Incubating liver microsomes from DEHP-treated rats with a polyclonal anti-rat 4A inhibited the formation of 12-OH-test substance by 80% (3.98±0.10 vs. 0.80±0.08 nmol/min/mg protein), compared with the preimmune serum, but had no inhibitory effect on the rate of 1 1-OH-test substance formation (1.93±0.09 vs. 2.20± 0.11 nmol/min/mg protein).

Rat kidney microsomes also resulted in hydroxylation of the test substance at its 11- and 12-carbon atoms, with specific activities of 0.05±0.01 and 0.28±0.02 nmol/min/mg protein, respectively.

A 5.1-fold increase in specific activity was observed for the test substance l2-hydroxylation reaction after DEHP treatment, whereas the rate for 11-hydroxylation was similar in microsomes from control and DEHP-treated rats.

Any other information on results incl. tables

Other studies: Human liver microsome results: LDEA was also metabolised to 11- and 12-hydroxy derivatives by human liver microsomes at specific activities of 0.22±0.06 and 0.84±0.26 nmol/min/mg protein, respectively.

Applicant's summary and conclusion

Conclusions:
Under the study conditions, the test substance was rapidly converted into 11- and 12-hydroxy derivatives in rat liver and kidney microsomes.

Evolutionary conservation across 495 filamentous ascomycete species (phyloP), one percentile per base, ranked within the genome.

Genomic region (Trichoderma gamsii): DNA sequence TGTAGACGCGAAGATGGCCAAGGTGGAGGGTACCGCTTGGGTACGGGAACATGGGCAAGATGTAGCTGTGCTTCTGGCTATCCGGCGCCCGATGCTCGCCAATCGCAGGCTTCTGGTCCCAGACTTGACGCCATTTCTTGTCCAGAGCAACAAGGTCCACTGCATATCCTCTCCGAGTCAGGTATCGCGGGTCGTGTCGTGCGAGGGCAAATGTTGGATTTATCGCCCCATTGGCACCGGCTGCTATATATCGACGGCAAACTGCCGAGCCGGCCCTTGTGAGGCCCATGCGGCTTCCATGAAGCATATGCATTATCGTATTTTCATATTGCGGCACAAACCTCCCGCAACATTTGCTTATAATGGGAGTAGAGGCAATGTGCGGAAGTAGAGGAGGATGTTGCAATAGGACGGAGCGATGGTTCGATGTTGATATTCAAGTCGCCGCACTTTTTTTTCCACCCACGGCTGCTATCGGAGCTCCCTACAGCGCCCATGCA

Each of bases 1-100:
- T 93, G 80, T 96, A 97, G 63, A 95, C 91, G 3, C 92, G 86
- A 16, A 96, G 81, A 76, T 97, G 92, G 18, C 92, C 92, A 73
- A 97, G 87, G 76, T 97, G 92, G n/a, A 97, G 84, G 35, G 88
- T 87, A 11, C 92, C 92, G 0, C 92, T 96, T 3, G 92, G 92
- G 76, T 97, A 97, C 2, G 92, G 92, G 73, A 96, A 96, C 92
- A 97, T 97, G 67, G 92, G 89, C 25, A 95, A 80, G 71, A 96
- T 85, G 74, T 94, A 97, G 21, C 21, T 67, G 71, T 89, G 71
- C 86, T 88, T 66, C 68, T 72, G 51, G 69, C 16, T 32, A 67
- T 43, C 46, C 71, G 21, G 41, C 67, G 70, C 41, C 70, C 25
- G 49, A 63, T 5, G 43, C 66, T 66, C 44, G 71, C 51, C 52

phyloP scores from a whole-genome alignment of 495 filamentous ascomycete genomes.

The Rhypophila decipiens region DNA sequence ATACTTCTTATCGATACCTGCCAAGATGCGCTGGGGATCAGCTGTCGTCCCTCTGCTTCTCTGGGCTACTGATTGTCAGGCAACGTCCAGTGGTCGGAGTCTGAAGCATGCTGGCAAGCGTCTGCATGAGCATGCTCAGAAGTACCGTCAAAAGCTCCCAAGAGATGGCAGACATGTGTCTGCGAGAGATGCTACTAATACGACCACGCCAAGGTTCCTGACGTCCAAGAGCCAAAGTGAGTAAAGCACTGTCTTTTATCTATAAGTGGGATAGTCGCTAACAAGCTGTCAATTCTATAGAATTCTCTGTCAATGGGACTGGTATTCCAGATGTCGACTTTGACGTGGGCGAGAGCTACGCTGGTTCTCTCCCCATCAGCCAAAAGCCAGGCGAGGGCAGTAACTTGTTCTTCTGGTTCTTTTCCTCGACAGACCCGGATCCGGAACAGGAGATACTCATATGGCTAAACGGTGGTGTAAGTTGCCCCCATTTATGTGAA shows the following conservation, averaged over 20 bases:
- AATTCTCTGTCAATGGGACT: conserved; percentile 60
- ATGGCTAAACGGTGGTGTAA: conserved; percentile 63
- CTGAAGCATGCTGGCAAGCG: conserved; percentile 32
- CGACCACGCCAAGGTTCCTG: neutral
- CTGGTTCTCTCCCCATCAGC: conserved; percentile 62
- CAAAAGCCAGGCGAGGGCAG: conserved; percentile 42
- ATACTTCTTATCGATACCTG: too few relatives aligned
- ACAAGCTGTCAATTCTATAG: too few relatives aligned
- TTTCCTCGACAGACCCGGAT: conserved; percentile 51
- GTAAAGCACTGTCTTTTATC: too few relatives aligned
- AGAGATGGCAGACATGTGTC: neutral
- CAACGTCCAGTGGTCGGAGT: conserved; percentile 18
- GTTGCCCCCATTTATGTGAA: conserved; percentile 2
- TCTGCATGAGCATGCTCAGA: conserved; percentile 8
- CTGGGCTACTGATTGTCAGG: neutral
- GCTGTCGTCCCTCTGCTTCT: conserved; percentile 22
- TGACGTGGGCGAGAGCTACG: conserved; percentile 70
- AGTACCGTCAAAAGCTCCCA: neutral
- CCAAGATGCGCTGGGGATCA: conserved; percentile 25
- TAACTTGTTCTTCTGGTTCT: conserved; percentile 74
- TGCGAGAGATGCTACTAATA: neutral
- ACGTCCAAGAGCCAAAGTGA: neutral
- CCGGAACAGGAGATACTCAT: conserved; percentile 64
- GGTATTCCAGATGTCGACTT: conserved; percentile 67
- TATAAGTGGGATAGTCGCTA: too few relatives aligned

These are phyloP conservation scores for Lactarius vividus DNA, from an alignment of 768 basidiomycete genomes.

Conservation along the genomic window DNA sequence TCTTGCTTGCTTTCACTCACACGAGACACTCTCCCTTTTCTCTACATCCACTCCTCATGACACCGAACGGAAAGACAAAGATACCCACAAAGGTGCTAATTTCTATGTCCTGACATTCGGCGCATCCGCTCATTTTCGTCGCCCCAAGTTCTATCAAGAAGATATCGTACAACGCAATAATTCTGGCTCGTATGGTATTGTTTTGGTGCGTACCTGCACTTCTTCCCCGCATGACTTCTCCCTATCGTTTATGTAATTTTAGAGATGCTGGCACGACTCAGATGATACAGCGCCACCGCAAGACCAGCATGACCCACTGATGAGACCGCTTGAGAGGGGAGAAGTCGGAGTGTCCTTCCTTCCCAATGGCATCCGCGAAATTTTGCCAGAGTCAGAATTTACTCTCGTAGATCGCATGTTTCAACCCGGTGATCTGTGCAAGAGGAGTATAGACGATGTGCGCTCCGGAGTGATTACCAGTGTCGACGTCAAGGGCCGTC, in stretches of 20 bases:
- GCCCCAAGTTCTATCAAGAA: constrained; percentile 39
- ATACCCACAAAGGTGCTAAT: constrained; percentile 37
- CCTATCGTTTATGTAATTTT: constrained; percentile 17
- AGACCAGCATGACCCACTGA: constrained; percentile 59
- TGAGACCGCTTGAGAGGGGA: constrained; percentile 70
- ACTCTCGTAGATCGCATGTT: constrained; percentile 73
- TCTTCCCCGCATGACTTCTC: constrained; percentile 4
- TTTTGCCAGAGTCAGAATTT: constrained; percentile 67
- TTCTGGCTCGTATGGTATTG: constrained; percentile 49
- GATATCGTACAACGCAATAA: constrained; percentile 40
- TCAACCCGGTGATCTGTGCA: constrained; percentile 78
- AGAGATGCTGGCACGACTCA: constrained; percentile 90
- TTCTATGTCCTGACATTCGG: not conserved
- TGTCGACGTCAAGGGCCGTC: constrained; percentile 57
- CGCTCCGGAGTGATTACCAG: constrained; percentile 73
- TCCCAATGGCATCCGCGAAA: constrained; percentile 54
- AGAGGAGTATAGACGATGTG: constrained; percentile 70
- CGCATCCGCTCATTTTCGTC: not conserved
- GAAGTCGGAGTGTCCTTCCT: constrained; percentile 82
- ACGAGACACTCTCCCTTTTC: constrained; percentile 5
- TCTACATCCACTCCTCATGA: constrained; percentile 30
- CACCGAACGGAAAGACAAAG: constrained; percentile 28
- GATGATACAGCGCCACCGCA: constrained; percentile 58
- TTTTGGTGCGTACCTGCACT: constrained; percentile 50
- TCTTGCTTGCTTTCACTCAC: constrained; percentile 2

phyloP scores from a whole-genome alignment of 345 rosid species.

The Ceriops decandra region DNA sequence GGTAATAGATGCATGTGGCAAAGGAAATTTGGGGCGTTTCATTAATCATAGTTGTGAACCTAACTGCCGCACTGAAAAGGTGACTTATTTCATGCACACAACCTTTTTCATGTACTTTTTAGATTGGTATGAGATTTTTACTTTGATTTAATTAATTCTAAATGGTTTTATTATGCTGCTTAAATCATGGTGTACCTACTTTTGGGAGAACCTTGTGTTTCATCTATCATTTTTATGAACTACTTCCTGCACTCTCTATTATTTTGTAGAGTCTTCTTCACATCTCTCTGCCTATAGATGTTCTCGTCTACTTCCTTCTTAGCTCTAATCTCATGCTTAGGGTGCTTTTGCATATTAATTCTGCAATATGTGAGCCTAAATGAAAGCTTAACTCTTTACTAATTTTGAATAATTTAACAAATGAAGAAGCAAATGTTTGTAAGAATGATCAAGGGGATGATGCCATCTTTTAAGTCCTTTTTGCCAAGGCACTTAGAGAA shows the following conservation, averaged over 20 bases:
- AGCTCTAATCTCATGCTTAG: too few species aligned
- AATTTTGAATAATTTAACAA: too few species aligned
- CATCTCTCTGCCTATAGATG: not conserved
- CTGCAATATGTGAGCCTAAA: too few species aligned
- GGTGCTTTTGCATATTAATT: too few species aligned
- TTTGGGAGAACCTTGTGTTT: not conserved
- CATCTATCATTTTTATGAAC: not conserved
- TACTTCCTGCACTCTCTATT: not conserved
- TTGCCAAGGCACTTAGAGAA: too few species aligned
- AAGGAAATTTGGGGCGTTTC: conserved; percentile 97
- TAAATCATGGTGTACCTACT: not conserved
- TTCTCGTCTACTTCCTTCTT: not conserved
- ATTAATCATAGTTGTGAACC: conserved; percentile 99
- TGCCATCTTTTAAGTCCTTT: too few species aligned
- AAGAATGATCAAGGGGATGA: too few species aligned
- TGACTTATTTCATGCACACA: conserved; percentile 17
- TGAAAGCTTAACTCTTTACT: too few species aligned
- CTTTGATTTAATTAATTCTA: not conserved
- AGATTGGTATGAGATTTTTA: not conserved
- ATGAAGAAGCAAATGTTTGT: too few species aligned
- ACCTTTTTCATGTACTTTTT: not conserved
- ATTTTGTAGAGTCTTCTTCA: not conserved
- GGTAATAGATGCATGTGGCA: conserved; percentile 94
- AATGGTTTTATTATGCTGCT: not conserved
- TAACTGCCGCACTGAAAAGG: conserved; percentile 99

Executive summary:

A study was conducted to evaluate the in vitro metabolism of N,N-bis(2-hydroxyethyl)dodecanamide (LDEA) in liver or kidney microsomes from rat to: 1) determine the extent of its hydroxylation, 2) identify the products formed and 3) examine whether treatment with the cytochrome P4504A inducer and peroxisome proliferator diethylhexyl phthalate(DEHP) would affect hydroxylation rates. Liver and kidney microsomes from DEHP-treated and control rats were incubated with 100 µM LDEA for 30 min at 37°C in a shaking water bath. The metabolites were then separated and analysed by GC-MS.  97% of the hydroxylated products were identified as two major substances: 11- hydroxyl and 12-hydroxy derivatives of LDEA. The specific activities for LDEA 11- and 12-hydroxylation in microsomes prepared from control rats were 2.23±0.40 and 0.71±0.17 nmol/min/mg protein, respectively. Treatment of rats with DEHP increased the LDEA 12-hydroxylation specific activity 5-fold to 3.50 ± 0.48 nmol/mm/mg protein, whereas the LDEA 11-hydroxylase activity remained unchanged. Incubating liver microsomes from DEHP-treated rats with a polyclonal anti-rat 4A inhibited the formation of 12-OH-LDEA by 80% (3.98±0.10 vs. 0.80±0.08 nmol/min/mg protein), compared with the pre-immune serum, but had no inhibitory effect on the rate of 1 1-OH-LDEA formation (1.93±0.09 vs. 2.20± 0.11 nmol/min/mg protein). Rat kidney microsomes also resulted in hydroxylation of LDEA at its 11- and 12-carbon atoms, with specific activities of 0.05±0.01 and 0.28±0.02 nmol/min/mg protein, respectively. In conclusion, under the study conditions, the test substance was rapidly converted into 11- and 12-hydroxy derivatives in rat liver and kidney microsomes (Merdink, 1996).